Language is the human main source to communicate and it is a very complex capacity that entails many different aspects, one of them is the meaning of the words we use in order to express ourselves. Meaning depends on many factors and the linguistic branch that studies it is the semantics and pragmatics. Through studies in these fields we find the terms of homonymy and polysemy to denominate different phenomena that can occur in relation to the meaning of the words we use while perform language.
Oxford English Dictionary defines homonymy as the phenomenon in which `… two or more words having the same spelling or pronunciation but different meanings and origins´. The field of homonymy can be divided into different subcategories: we can talk about homographs when two or more words coincide in their spelling but differ in the sound or in the meaning; on the other hand, homophony occurs when two or more words sound the same but they are spelt differently. But we can find cases in which these two characteristics coincide at the same time, that is what we call perfect homonymy- when two or more words coincide in their spelling and in their sound but differ in the meaning. We find another phenomenon which is polysemy that according to OED, it is ` the coexistence of many possible meanings for a word…´According to Falkum in `Generativity, Relevance and the Problem of Polysemy´, `[t]here are several different ways in which a word can have more than one meaning´.
Some general distinctions tells us that homonyms have different sources and different lexemes that share the same form while polysemy words are developed from the same source and the same lexeme but have different meanings. The confusion arises in the distinction between perfect homonyms and polysemy words. This may be because the definitions are very vague and lead many questions opened. In order to solve this obscurity surrounding the two phenomena two main branches have stated opposite theories; we are talking about the diachronic and the synchronic approaches. These two approaches coexist in the daily life and we can find an example in dictionaries that usually tend to choose one of these approaches in order to define a word. In general terms, diachronic dictionaries will include in the first place the etymology of the word and then will state the different meanings in the chronological use of the word along the time; synchronic dictionaries, on the other hand, will focus on the most common uses of the word and will slightly make reference to the etymology of the word.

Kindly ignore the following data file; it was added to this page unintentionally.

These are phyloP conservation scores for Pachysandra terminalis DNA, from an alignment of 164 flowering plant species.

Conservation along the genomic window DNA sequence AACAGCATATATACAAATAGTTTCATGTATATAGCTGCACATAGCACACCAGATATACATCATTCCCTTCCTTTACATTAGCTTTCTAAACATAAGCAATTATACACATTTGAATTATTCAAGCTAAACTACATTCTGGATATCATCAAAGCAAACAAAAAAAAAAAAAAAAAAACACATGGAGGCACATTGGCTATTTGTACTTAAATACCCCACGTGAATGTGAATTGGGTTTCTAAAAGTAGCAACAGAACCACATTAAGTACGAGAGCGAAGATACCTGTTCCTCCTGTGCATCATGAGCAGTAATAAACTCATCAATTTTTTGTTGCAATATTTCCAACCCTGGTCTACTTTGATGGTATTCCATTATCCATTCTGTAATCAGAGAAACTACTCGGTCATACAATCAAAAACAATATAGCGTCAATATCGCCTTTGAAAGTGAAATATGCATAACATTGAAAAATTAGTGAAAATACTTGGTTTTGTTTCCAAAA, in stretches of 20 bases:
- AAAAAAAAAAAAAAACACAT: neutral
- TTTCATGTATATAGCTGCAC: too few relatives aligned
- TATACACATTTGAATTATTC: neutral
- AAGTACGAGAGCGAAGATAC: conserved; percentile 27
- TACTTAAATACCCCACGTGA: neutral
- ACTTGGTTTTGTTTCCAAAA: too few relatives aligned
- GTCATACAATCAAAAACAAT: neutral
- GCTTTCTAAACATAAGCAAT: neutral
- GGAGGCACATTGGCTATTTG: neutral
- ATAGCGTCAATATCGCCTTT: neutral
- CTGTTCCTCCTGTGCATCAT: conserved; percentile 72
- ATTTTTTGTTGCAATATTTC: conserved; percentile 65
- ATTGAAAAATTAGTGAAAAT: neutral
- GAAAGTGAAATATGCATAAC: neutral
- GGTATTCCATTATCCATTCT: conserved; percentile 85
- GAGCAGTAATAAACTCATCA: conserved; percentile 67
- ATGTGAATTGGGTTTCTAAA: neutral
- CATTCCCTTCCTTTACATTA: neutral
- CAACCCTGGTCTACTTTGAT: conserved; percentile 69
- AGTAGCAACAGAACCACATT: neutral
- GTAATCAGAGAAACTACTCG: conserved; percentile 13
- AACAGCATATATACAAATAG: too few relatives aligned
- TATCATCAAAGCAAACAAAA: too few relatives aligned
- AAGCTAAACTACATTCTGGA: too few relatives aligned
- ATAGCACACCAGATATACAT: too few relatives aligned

With a more detailed explanation, diachronic approach defends the existence of a primary meaning, the etymological meaning. This meaning was the one which was attributed to a word and it existed on its own without any other meaning to refer to that specific word. However, due to the language development, other different meaning may have appeared what it is called the derived meaning. We can find the sources in the appearance...